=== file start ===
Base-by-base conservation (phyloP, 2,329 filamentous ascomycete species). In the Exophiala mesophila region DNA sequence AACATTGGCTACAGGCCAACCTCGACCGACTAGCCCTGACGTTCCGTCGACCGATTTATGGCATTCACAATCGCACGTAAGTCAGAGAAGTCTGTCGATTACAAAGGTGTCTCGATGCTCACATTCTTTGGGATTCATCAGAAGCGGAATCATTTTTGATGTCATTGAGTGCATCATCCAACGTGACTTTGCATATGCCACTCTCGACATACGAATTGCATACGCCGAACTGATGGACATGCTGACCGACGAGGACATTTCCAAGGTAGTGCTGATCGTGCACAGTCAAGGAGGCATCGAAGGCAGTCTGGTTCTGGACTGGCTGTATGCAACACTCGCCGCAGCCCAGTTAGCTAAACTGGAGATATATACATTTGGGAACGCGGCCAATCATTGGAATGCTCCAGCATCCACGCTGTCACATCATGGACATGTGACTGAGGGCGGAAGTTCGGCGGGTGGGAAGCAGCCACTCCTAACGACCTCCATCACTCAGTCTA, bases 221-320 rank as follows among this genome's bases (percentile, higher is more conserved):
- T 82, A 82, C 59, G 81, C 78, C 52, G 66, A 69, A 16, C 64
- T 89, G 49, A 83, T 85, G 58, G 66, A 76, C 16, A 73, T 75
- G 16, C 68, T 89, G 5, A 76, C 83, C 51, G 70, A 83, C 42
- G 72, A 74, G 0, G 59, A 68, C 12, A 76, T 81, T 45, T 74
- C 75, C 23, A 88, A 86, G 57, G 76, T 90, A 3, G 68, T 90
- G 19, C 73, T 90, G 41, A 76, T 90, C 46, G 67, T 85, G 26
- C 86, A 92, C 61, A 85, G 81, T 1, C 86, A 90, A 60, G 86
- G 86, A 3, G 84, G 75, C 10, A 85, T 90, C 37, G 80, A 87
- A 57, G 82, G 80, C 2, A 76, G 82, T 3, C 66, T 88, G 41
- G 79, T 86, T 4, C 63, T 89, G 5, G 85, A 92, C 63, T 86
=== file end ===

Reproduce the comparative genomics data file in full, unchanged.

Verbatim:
Base-by-base conservation (phyloP, 2,329 filamentous ascomycete species). In the Exophiala mesophila region DNA sequence AACATTGGCTACAGGCCAACCTCGACCGACTAGCCCTGACGTTCCGTCGACCGATTTATGGCATTCACAATCGCACGTAAGTCAGAGAAGTCTGTCGATTACAAAGGTGTCTCGATGCTCACATTCTTTGGGATTCATCAGAAGCGGAATCATTTTTGATGTCATTGAGTGCATCATCCAACGTGACTTTGCATATGCCACTCTCGACATACGAATTGCATACGCCGAACTGATGGACATGCTGACCGACGAGGACATTTCCAAGGTAGTGCTGATCGTGCACAGTCAAGGAGGCATCGAAGGCAGTCTGGTTCTGGACTGGCTGTATGCAACACTCGCCGCAGCCCAGTTAGCTAAACTGGAGATATATACATTTGGGAACGCGGCCAATCATTGGAATGCTCCAGCATCCACGCTGTCACATCATGGACATGTGACTGAGGGCGGAAGTTCGGCGGGTGGGAAGCAGCCACTCCTAACGACCTCCATCACTCAGTCTA, bases 221-320 rank as follows among this genome's bases (percentile, higher is more conserved):
- T 82, A 82, C 59, G 81, C 78, C 52, G 66, A 69, A 16, C 64
- T 89, G 49, A 83, T 85, G 58, G 66, A 76, C 16, A 73, T 75
- G 16, C 68, T 89, G 5, A 76, C 83, C 51, G 70, A 83, C 42
- G 72, A 74, G 0, G 59, A 68, C 12, A 76, T 81, T 45, T 74
- C 75, C 23, A 88, A 86, G 57, G 76, T 90, A 3, G 68, T 90
- G 19, C 73, T 90, G 41, A 76, T 90, C 46, G 67, T 85, G 26
- C 86, A 92, C 61, A 85, G 81, T 1, C 86, A 90, A 60, G 86
- G 86, A 3, G 84, G 75, C 10, A 85, T 90, C 37, G 80, A 87
- A 57, G 82, G 80, C 2, A 76, G 82, T 3, C 66, T 88, G 41
- G 79, T 86, T 4, C 63, T 89, G 5, G 85, A 92, C 63, T 86